Methods Up    Down

Study design: we carried out a descriptive cross-sectional study which involved 10 year record review of rainfall, temperature from Meteorological service department and soil pH records from Soil Research institute covering the Northern part of Ghana. Anthrax outbreaks records in the Region from January 1, 2003 to December 31, 2012 were reviewed from district Veterinary offices.

 

Study sites: Northern Region of Ghana lies between longitude 1° 12” E and 3° 15” W and latitude 10° 30” N and 11° 10” N. The region has a single rainy season that begins in May and ends in October. The soil types are savannah Ochrosols. We used well trained and experienced field workers for the extraction of records on temperature and rainfall for the 10 year period to ensure quality. Two independent Meteorological officers cross checked rainfall and temperature records with the original files and all the necessary corrections were made. All Anthrax outbreaks coordinates which were not well recorded were retaken with the E-trex GARMIN Geographical Positioning System receiver.

 

Data analysis

 

We used Microsoft Excel for editing, validation, verification and descriptive data analysis to summarize the data. The monthly mean values of rainfall, temperature and soil pH were calculated per district for the study period. The descriptive summary of the outbreaks was done by pooling the respective monthly outbreaks data over the period under study to determine monthly occurrences. For seasonal analysis, the year was divided into Rainy and Dry seasons. For yearly trend analysis, the outbreaks of the respective years were added together. The district outbreak frequency was calculated as the number of outbreaks per district during the 10 years period. The geo-referenced data of outbreaks sites were used to generate distribution map of the spatial spread of the outbreaks using Arc GIS 10. We queried an existing shape file indicating the boundary of Ghana using ArcGIS software to carve out the boundary of the northern region. The mean values in excel were joined to their respective spatial district boundary with the help of the "join" tool in ArcGIS. The mean value of each district was concentrated in the centroid of the district. These values were interpolated using the kriging method in ArcGIS [18] to get values within the entire region. With the help of the reclassify tool in ArcGIS, each factor rainfall, temperature and soil pH was categorized into three classes (1, 2 and 3). Constant raster of values 0.5, 0.3 and 0.2 were created as weights for soil pH, rainfall and temperature respectively. The re-classified layers of soil pH, rainfall and temperature were multiplied by their respective constant raster value using the spatial analyst tool in Arc GIS. The product of the soil pH and its standard weight was added to the product of the rainfall and its standard weight. The sum of the two layers produced the Soil pH and Rainfall predictive map. The Soil pH and Rainfall predictive map was finally added to the product of the temperature and its standard weight to get the final predictive map. The goodness of fit of the model was assessed by overlaying the predictive map with the spatial distribution of Anthrax outbreaks in the study area. The final predictive map (Figure 1 B) was stratified for anthrax outbreaks surveillance considering suitability of environment for anthrax spore survival. Based on this, the region was divided into High risk areas as hot spots (stratum I), moderate risk areas as stratum II and the low risk area as stratum III.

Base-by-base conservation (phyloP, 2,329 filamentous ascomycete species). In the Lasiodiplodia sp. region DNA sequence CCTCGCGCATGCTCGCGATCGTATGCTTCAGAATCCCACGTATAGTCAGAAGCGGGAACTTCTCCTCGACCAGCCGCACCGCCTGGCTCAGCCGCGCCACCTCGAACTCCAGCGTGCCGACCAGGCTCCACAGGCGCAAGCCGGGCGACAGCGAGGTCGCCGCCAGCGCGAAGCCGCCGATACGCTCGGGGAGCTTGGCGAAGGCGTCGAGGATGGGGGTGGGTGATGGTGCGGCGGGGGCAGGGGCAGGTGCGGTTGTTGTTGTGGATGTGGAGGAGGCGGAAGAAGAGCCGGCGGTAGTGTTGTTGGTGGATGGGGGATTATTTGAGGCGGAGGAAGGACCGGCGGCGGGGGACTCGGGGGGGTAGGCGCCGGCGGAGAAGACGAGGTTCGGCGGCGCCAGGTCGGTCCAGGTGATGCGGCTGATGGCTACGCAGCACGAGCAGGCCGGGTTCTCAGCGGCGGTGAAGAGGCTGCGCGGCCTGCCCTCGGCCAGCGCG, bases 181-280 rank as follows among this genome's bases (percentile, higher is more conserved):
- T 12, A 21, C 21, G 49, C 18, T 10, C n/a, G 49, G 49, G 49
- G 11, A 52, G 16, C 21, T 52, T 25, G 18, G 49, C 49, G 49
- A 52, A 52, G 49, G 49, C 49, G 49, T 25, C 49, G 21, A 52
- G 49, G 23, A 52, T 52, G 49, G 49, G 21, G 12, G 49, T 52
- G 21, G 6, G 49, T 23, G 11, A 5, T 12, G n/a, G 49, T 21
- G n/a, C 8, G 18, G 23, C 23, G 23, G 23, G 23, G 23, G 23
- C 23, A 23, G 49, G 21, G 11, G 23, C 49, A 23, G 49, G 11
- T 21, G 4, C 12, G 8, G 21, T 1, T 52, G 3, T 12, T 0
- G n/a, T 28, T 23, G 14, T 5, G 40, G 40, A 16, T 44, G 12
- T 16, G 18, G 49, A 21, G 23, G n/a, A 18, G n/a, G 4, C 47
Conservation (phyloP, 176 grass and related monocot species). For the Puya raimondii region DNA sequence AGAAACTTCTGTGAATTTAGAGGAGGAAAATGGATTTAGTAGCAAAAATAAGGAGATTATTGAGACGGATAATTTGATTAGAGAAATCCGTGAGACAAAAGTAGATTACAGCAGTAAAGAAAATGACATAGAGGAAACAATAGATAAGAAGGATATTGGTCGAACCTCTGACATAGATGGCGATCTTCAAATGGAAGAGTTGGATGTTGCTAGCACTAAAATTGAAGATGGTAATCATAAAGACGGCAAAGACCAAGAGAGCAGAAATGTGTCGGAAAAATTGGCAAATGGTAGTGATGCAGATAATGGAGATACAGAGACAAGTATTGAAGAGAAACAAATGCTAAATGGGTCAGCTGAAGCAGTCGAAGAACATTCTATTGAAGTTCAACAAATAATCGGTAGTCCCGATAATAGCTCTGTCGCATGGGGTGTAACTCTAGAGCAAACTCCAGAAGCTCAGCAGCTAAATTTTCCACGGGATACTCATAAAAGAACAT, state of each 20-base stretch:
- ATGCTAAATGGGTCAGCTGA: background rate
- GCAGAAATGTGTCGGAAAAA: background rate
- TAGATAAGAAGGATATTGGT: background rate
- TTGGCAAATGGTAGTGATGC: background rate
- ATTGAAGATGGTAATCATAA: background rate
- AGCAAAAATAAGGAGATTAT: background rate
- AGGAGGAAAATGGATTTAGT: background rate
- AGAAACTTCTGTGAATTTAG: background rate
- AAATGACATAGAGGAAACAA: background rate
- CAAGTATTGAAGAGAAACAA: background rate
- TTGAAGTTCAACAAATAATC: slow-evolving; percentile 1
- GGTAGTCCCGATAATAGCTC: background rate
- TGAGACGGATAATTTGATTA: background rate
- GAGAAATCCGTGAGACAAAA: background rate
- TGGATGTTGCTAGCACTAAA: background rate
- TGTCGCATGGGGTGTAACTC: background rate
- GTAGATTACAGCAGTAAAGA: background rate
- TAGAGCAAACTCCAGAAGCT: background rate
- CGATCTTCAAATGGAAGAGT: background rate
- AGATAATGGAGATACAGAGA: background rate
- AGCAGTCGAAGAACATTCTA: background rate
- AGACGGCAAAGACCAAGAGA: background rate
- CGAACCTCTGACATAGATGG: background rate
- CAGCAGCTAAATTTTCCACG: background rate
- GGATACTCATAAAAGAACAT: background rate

Results Up    Down

In this study, within the 10-year period, there were 43 confirmed outbreaks. There were deaths of 131 cattle in 26 outbreaks, 44 sheep in 12 outbreaks, 15 goats in 4 outbreaks, 562 pigs in 2 outbreaks and 6 human deaths in 3 outbreaks. Twenty two people developed cutaneous anthrax (Table 1). The highest number of outbreaks occurred in 2011 with the least in 2009. There were no outbreaks in 2004 and 2003 (Figure 2A). The highest number of outbreaks occurred in April and the lowest in November (Figure 2B). Bunkpurugu-yunyoo, Savelugu-Nanton and Yendi experienced the highest number of outbreaks 5 (11.6%), Six out of twenty districts did not experience outbreaks during this period; Saboba-Chereponi, Karaga, Nanumba north and south and Tolon-Kumbungu. Some districts such as East Gonja, Saboba, Yendi, Nanumba North and South experienced very high rainfall and might have experienced flooding and erosions. Eight out of twenty districts; Bole, Sawla-Tuna-Kalba, Tolon-Kumbungu, West Gonja, Central Gonja, Tamale municipal, Savelugu-Nanton and Karaga experienced medium monthly mean rainfall. The rest of the 3 districts, East and West Mamprusi and Bunkpurugu-yunyoo experienced low rainfall (Figure 3B). Bole, Sawla-Tuna-Kalba, West and Central Gonja experienced low temperatures but Tolon-Kumbungu, Tamale municipal, East Gonja, Nanumba North and South, Zabzugu-Tatale, Saboba-Chereponi experienced medium temperatures of 27.9°C – 28.6°C. The other districts Gushiegu, Karaga and Savelugu-Nanton experienced high temperatures ranging from 28.7°C - 29.5°C and very high temperatures occurred in East and West Mamprusi to Bunkpurugu-yunyoo recording temperatures between 29.6°C-30.7°C. (Figure 3 A). Areas with low soil pH covers Bole, Central and West Gonja and the Southern part of East Gonja precisely Kpandai. The medium soil pH covers East Gonja, Tamale Municipal, Tolon-Kumbungu, and Sawla-Tuna-Kalba. The areas classified as high soil pH are West Mamprusi, East Mamprusi, Savelugu-Nanton, Yendi and Zabzugu-Tatale. The districts ranked very high soil pH are Bunkpurugu-yunyoo, Gushiegu, Karaga, and Saboba-Chereponi (Figure 1C). Based on the Kriged generated soil pH+Rainfall predictive map (Figure 1A) the region was divided into 4 classes by natural breaks and the final predictive map was divided into three stratums by risk: Stratum I (High risk area): East Mamprusi, Bunkpurugu-yunyoo, Gushiegu, Karaga, Yendi, Saboba-Chereponi, Tamale Municipal, East Gonja, Nanumba North and South and Zabzugu-Tatale. Stratum II (Medium Risk): West Mamprusi, Tolon-Kumbungu, Savelugu-Nanton, Kpandai and Sawla-Tuna-Kalba. Stratum III (Low Risk): West Gonja, Central Gonja and Bole. We generated validation map (Figure 1C) made up of the 10 years Anthrax outbreaks distribution map in the Northern Region.